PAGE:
Look at NBA down the stretch: Suns hope for lottery pick while other teams sparkle

2013-02-19T00:00:00Z Look at NBA down the stretch: Suns hope for lottery pick while other teams sparklePaul Coro The Arizona Republic Arizona Daily Star
February 19, 2013 12:00 am  • 

In Phoenix, the NBA season is now about rooting against the Lakers - so as to land a second lottery pick - and looking for morsels of improvement like the franchise saw nine years ago with Joe Johnson and Leandro Barbosa at the close of a 29-53 season.

The rest of the league still has a good product. With eight weeks to go, races are tightening for playoff spots and award slots.

Beast leads the East

Miami had a bit of a post-championship coast on the defensive side in the fall but was so dominant offensively that it never showed vulnerability. New York and Indiana are nice success stories while Brooklyn was dangerous only on paper. The Heat have no challenger, save for Derrick Rose returning to Most Valuable Player form when - and if - he returns to Chicago this season.

The race in the East should have been Boston holding onto playoff position without Rajon Rondo, but the Celtics have gone 8-1 without him and beaten Miami, Denver, Chicago and both Los Angeles teams to do so. That leaves eighth-place Milwaukee to stave off Philadelphia, which is not nearly the threat it appears. The 76ers are 10-20 in their past 30 games and might never see Andrew Bynum play a game there.

Quest to join West's best

As wonderfully top-heavy as the West is with San Antonio, Oklahoma City and the Los Angeles Clippers, no story line demands more attention than the Lakers. Like the Showtime network, this supposed reincarnation of Showtime Lakers merits the "Brace Yourself" slogan.

The Suns have a vested interest, with the Suns getting a lottery pick from the 25-29 Lakers if L.A. misses the playoffs or Miami's pick if L.A. makes the playoffs. Dwight Howard's healthy and maturity are lacking. Pau Gasol is out. Kobe Bryant is a stubborn 34. Steve Nash might as well be Steve Blake for what he is minimized to doing. The Lakers are 3 1/2 games out with two teams to jump and Dallas to hold off, but they have a helpful closing schedule.

Meanwhile, you really thought San Antonio was going away? Again? Even after the warnings about Tim Duncan looking healthier and the reminder that they were No. 1 last year?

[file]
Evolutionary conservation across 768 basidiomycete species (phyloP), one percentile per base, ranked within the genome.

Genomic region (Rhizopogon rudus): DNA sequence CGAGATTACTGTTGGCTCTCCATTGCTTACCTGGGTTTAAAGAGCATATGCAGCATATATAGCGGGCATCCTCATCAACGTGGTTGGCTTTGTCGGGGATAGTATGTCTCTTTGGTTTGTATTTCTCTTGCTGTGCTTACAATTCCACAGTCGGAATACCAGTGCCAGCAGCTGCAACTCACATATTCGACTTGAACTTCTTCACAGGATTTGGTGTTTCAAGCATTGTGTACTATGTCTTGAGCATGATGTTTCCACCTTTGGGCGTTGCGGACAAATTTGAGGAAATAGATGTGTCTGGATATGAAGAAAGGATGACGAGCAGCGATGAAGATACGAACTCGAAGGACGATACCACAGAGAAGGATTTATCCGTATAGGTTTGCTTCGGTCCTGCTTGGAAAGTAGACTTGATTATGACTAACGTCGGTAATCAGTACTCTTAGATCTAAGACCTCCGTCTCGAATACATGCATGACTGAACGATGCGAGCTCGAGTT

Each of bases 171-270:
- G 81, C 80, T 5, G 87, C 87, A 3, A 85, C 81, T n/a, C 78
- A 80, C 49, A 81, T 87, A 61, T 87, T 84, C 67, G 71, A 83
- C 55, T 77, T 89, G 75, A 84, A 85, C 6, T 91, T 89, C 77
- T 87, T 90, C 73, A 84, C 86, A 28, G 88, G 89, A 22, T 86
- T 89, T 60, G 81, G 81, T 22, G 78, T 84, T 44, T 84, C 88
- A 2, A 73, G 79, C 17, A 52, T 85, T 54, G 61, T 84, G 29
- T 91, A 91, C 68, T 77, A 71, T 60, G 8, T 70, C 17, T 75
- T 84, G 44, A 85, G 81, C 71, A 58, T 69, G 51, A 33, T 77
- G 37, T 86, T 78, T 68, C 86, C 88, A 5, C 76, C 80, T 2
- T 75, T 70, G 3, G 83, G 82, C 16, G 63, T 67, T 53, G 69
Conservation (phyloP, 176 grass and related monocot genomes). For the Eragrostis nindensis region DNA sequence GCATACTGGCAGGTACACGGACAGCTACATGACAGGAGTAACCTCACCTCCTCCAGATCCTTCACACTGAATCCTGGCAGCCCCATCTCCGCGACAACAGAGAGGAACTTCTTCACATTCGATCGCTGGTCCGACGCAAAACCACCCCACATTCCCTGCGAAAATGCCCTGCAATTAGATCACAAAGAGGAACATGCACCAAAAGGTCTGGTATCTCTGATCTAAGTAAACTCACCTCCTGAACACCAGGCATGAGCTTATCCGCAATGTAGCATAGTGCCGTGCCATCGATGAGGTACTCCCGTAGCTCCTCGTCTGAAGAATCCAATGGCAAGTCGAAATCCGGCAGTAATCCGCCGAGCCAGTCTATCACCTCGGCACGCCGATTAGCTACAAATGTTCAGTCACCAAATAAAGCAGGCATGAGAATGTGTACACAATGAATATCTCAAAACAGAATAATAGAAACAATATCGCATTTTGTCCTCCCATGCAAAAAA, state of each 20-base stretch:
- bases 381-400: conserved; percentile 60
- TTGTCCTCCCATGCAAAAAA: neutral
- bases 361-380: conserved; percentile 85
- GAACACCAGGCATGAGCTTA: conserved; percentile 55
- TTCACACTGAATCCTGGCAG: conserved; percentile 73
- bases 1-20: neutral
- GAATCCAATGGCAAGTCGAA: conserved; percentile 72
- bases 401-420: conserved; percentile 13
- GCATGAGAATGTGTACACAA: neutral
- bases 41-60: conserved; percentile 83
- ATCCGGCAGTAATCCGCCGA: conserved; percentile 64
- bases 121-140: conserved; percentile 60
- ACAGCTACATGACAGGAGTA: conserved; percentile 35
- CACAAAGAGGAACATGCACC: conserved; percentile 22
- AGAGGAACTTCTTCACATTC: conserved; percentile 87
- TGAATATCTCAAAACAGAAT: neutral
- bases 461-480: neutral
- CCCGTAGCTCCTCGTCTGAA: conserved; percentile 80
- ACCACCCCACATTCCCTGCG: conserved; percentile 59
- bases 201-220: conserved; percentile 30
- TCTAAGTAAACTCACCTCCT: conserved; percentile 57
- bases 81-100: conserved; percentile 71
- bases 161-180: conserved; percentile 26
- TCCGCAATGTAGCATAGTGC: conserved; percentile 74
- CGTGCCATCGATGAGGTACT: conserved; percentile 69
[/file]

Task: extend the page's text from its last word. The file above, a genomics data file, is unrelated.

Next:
Most Valuable Player

Kevin Durant and Chris Paul are MVP-quality players who fill the urge to award someone new, but LeBron James is the ridiculously improving MVP.

Durant improved across the board, too, and will win a fourth consecutive scoring title. Paul is second in assists, first in steals and first in team need. But James is on another plane.

James would join Bill Russell, Wilt Chamberlain, Kareem Abdul-Jabbar and Michael Jordan as four-time MVPs. For a sixth consecutive season, James improved his field-goal percentage. He is at 56.5 percent, astounding for a perimeter player taking 18.4 shots per game. He is a better shooter, post player, playmaker and defender than ever.

Coach of the Year

This is tight between what Tom Thibodeau has done in Chicago without Derrick Rose, and what Frank Vogel has done in Indiana without Danny Granger. Both do it with defense, but the Pacers' defense and record is better, so the pick is Vogel, whose work last season was award-worthy, too.

Rookie of the Year

If you want hope for the Suns' draft position to land a star, look at how Portland point guard Damian Lillard went No. 6 and has separated himself with the rare polish of a four-year player and a well-rounded offense.

Sixth Man Award

Veteran sentimentality and Los Angeles hype is pushing the Clippers' Jamal Crawford for this award, but Golden State point guard Jarrett Jack is deserving. Crawford is inefficient and erratic, while Jack averages 13.0 points and 5.8 assists, shoots 47 percent and finishes games with the ball.

Most Improved Player

It would be fantastic to see New Orleans point guard Greivis Vasquez win, going from the 28th pick to Memphis backup to third-ranked assists man. Only Indiana's Paul George can deny that because he became a two-way star for a top team that lost its star.

Defensive Player of Year

Chicago's Joakim Noah even brought it in the All-Star Game. He only knows how to play one way, and the Bulls' defense revolves around his versatility to cover the post and the perimeter.

Today

• Who: Suns at Trail Blazers

• When: 8 p.m.

• TV: FSAZ

• Radio: 1490-AM

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